Published: 5 years ago

Customer Loyalty Programs and the Church

I thought this article from Help Scout was pretty interesting. The skinny: researchers examined the effect of customer loyalty programs on…you guessed it…customer loyalty. The test involved handing out two sets of “free carwash” cards. On one set of cards, customers needed to get eight car washes to earn a free one.

On the second set, customers had to earn ten car washes for the freebie, but the first two boxes were already stamped, thereby giving them a head start.

Now if you’re awesome at the maths, you know that in both cases, they’re buying eight washes to get a free one. And if you’re awesome at common sense, you’d think there would be no difference in response.

But you’d be wrong. The people with the “head start” cards had nearly double the rate of loyalty as those who were eking out an entire punch card on their own.

So what hath customer loyalty programs to do with Jerusalem?* Obviously there are stark differences: we’re not getting people to buy into a product or an organization, but into a mission. And it’s not about what people can purchase from the church, but the gospel that the church has been called to freely distribute. However, I believe that there’s a connection between loyalty programs and guest services within the church:

People are more likely to “stick” if they feel like an insider.

I understand that plenty of churches want people to remain anonymous as long as they want to remain anonymous. I have friends who oversee guest services in those churches, and I completely get their reasoning. And while we can’t force anyone to identify themselves, we do everything possible every weekend to make self-identification not only easy, but a natural first step.

And when they do, we want to make that first time guest feel like a family member as quickly as we can. It’s a delicate process: too much information feels like we’re desperate, clingy, and assuming way too much (kind of like picking out china patterns on the first date). Too little information leaves guests confused, wondering what they should do next, and often not even knowing the right questions to ask.

But there are a few simple things we try to do to make outsiders insiders, and thereby make them stick:

  1. Clear access points. From the first moment a guest drives onto a campus, we want them to know we’ve prepared for their visit. We do that through signage, greeters, and an obnoxiously in-the-way first time guest tent that just dares them to bypass it. Guests can choose to self-identify, and when they do, we help take the edge off of an anxious first visit.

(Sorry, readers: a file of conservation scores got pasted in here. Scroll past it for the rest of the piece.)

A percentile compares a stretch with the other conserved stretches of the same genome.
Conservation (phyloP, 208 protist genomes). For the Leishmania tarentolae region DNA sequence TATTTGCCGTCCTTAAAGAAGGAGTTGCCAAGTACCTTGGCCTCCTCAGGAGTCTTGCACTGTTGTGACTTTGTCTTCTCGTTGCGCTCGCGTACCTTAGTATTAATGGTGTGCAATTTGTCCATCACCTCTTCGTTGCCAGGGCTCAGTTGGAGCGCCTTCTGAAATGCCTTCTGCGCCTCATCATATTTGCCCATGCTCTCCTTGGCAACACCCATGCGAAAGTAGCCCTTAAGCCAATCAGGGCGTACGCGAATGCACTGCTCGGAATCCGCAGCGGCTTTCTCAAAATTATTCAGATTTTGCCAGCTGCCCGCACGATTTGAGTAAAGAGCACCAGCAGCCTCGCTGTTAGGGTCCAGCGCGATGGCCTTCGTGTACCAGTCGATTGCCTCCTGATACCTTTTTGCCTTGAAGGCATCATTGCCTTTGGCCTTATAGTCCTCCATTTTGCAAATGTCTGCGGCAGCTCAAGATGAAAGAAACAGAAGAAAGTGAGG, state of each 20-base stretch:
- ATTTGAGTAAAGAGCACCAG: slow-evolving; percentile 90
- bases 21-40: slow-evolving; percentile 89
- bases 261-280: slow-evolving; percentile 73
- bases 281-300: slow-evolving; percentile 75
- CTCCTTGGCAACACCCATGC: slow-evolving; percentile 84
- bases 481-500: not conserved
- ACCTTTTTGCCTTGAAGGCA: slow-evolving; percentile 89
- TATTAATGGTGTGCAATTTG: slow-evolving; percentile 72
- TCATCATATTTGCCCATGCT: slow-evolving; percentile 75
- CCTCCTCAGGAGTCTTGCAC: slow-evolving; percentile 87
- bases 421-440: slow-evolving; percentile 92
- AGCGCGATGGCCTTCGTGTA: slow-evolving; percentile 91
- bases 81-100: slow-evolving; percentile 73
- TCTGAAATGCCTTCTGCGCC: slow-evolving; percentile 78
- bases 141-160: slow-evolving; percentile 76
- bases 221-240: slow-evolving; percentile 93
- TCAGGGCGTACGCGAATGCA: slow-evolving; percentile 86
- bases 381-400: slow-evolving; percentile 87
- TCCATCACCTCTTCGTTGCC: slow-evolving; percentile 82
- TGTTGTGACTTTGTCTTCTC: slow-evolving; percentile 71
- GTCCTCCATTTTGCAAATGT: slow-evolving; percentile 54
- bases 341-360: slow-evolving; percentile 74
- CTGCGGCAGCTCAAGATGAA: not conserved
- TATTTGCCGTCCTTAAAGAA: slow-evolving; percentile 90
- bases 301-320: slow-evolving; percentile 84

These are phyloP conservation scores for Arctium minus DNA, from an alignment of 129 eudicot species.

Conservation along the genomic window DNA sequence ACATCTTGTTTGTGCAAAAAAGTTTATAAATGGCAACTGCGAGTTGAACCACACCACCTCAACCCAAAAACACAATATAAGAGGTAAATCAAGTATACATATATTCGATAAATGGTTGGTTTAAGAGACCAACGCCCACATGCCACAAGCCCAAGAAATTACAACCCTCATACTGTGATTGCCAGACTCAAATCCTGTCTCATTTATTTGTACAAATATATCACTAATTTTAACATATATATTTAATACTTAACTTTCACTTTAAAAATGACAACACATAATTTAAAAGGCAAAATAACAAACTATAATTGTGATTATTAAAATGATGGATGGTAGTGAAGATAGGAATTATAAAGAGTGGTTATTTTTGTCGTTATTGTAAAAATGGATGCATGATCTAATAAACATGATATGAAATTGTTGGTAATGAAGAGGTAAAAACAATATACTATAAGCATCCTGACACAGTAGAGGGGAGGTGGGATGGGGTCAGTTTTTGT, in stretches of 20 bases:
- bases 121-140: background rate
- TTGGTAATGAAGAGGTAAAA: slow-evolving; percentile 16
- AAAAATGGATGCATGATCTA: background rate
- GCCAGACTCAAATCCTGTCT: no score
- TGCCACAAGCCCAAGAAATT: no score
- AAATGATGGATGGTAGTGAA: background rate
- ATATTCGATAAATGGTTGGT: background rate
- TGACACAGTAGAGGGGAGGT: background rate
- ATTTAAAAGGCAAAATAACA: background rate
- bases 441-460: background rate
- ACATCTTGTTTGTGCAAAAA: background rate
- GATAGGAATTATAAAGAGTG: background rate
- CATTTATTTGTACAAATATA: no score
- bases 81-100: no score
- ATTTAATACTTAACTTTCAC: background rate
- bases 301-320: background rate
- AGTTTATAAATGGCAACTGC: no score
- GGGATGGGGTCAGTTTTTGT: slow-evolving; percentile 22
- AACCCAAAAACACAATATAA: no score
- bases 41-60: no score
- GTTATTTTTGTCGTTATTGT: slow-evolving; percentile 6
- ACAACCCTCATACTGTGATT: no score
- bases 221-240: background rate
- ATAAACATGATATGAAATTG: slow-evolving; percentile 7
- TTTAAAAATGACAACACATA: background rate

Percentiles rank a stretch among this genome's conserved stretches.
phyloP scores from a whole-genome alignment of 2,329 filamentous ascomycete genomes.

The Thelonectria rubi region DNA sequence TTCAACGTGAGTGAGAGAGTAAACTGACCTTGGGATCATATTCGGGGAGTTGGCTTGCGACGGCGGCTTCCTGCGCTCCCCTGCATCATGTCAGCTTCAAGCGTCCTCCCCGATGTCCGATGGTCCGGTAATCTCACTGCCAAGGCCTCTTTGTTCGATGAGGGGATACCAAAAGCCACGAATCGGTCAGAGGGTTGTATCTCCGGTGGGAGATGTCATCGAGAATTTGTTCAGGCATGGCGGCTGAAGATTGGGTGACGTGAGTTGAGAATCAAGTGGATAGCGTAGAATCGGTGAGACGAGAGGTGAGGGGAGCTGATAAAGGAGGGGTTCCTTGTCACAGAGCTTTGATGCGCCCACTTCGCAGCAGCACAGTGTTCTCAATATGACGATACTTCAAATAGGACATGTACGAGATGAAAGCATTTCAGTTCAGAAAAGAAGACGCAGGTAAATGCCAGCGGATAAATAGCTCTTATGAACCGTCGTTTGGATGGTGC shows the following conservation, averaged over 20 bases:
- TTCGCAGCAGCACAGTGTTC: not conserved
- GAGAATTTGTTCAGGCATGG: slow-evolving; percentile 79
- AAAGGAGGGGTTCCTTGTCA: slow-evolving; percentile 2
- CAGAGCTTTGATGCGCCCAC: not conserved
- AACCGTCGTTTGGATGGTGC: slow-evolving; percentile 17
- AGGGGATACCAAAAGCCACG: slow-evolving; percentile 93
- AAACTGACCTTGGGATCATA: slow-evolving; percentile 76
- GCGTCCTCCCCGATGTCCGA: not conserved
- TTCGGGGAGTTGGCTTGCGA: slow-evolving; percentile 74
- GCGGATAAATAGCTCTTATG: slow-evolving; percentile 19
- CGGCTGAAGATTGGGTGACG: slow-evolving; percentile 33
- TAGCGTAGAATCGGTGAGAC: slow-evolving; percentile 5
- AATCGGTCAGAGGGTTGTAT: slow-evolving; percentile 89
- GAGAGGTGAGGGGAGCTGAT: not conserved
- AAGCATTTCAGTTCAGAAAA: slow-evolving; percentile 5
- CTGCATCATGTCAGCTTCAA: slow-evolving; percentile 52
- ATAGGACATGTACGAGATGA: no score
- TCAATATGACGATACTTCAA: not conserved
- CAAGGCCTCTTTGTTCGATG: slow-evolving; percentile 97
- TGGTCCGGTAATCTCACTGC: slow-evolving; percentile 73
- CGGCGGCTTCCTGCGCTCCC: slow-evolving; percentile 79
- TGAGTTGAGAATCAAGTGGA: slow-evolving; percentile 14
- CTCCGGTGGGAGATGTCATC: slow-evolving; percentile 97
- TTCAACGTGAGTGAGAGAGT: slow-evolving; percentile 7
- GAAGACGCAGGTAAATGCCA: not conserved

2. Targeted conversations. While there’s a certain “one size fits all” approach to dealing with guests, we all know that one size definitely doesn’t fit all. That’s why the goal is always to figure out how we can specifically connect with a specific guest’s specific needs, and respond appropriately.
  3. Tailored event. We offer a newcomer’s event once a month at every campus called Starting Point. More than anything else we do, Starting Point makes the Summit feel like home over the course of a couple of hours. I’ve known people who have attended here for years, yet they said that it wasn’t until they (finally) showed up at Starting Point that they had one of those infamous “AHA!” moments and felt like they’d infiltrated the bubble. That’s why our goal is to get every first timer at Starting Point within one to three months of their first visit.

The point of all of these things isn’t to build the attendance metrics of the Summit. It’s not to bump our membership stats. The goal is to create an environment where people who are on the outside can relatively quickly move to the inside. Because when that happens, it’s fertile breeding ground for the gospel to go forward and truly impact their lives.

*It’s a takeoff on a quote by Tertullian, and when I say junk like that I feel 24% smarter.


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  1. I’ve begun really thinking about simple next steps to integration (your #3). From your vantage point, what are some common ones?

    I’ve seen

    * Wednesday night suppers
    * Post service mini-receptions
    * Newcomer gatherings every 4-6 weeks

    I’m always looking for additional ideas to help suggest for churches looking for ways to form new friendships

    • Danny says:

      Chris, we’ve tried all sorts of formulas over the last decade. Everything from right-after-service 20 minute intro events, to three week classes, to…you name it. All have their strengths and weaknesses, but I’d say the bottom line comes from what you’re specifically trying to accomplish. Because we’ve solidified our purpose of Starting Point, we have also solidified the method of delivery. Ours happens once a month, on a Saturday night or Sunday (depending on the campus and the mobile site building schedule), and lasts for approximately 2.5 hours (1.5 hours of teaching plus (hopefully) a meal on the front end and a Q&A time on the back end). It’s become a highly polished, highly structured time, involving a specialized team of volunteers, event-specific childcare, custom curriculum, a meal, etc.

      But then again, that model assumes we’re going to have some very specific next steps coming out of it (baptism, membership, small groups, ministry opportunity). If a church is looking for more of a social, low-impact, getting-to-know-you event, I’d say any of those things above are helpful.

      I’ve also seen some pastors host “Dinners for Ten” at their home once a month, and those can be incredibly effective. Larry Osborne (North Coast Church, CA) has done this for some time now (or at least, he was still doing it as of a couple of years ago), and it makes a very, very large church feel very small.

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